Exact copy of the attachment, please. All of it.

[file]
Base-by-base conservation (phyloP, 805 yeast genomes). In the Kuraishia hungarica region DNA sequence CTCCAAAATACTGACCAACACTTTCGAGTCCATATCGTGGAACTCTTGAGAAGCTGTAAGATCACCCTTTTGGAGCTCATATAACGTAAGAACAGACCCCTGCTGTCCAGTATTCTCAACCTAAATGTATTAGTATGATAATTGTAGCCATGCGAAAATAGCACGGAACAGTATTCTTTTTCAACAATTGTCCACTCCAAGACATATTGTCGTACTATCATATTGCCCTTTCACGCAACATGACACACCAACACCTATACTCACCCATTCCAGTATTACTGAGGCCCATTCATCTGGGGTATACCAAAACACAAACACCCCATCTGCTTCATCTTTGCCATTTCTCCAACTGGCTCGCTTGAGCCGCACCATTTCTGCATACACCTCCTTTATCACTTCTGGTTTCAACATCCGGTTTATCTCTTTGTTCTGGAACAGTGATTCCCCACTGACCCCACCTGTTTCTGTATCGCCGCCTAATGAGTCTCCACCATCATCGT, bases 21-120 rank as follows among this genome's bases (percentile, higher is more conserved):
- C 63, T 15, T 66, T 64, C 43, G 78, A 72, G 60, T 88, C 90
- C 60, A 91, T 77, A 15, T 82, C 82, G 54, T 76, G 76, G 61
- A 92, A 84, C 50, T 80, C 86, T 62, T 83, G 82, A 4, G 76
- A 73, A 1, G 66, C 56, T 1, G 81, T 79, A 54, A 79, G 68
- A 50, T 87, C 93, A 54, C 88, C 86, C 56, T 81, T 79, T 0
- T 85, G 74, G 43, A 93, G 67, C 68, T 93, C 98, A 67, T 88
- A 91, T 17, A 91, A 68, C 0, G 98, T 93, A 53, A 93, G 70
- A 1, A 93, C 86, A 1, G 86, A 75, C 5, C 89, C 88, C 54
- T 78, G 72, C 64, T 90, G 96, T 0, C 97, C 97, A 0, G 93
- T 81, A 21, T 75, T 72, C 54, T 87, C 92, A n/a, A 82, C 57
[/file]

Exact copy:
Base-by-base conservation (phyloP, 805 yeast genomes). In the Kuraishia hungarica region DNA sequence CTCCAAAATACTGACCAACACTTTCGAGTCCATATCGTGGAACTCTTGAGAAGCTGTAAGATCACCCTTTTGGAGCTCATATAACGTAAGAACAGACCCCTGCTGTCCAGTATTCTCAACCTAAATGTATTAGTATGATAATTGTAGCCATGCGAAAATAGCACGGAACAGTATTCTTTTTCAACAATTGTCCACTCCAAGACATATTGTCGTACTATCATATTGCCCTTTCACGCAACATGACACACCAACACCTATACTCACCCATTCCAGTATTACTGAGGCCCATTCATCTGGGGTATACCAAAACACAAACACCCCATCTGCTTCATCTTTGCCATTTCTCCAACTGGCTCGCTTGAGCCGCACCATTTCTGCATACACCTCCTTTATCACTTCTGGTTTCAACATCCGGTTTATCTCTTTGTTCTGGAACAGTGATTCCCCACTGACCCCACCTGTTTCTGTATCGCCGCCTAATGAGTCTCCACCATCATCGT, bases 21-120 rank as follows among this genome's bases (percentile, higher is more conserved):
- C 63, T 15, T 66, T 64, C 43, G 78, A 72, G 60, T 88, C 90
- C 60, A 91, T 77, A 15, T 82, C 82, G 54, T 76, G 76, G 61
- A 92, A 84, C 50, T 80, C 86, T 62, T 83, G 82, A 4, G 76
- A 73, A 1, G 66, C 56, T 1, G 81, T 79, A 54, A 79, G 68
- A 50, T 87, C 93, A 54, C 88, C 86, C 56, T 81, T 79, T 0
- T 85, G 74, G 43, A 93, G 67, C 68, T 93, C 98, A 67, T 88
- A 91, T 17, A 91, A 68, C 0, G 98, T 93, A 53, A 93, G 70
- A 1, A 93, C 86, A 1, G 86, A 75, C 5, C 89, C 88, C 54
- T 78, G 72, C 64, T 90, G 96, T 0, C 97, C 97, A 0, G 93
- T 81, A 21, T 75, T 72, C 54, T 87, C 92, A n/a, A 82, C 57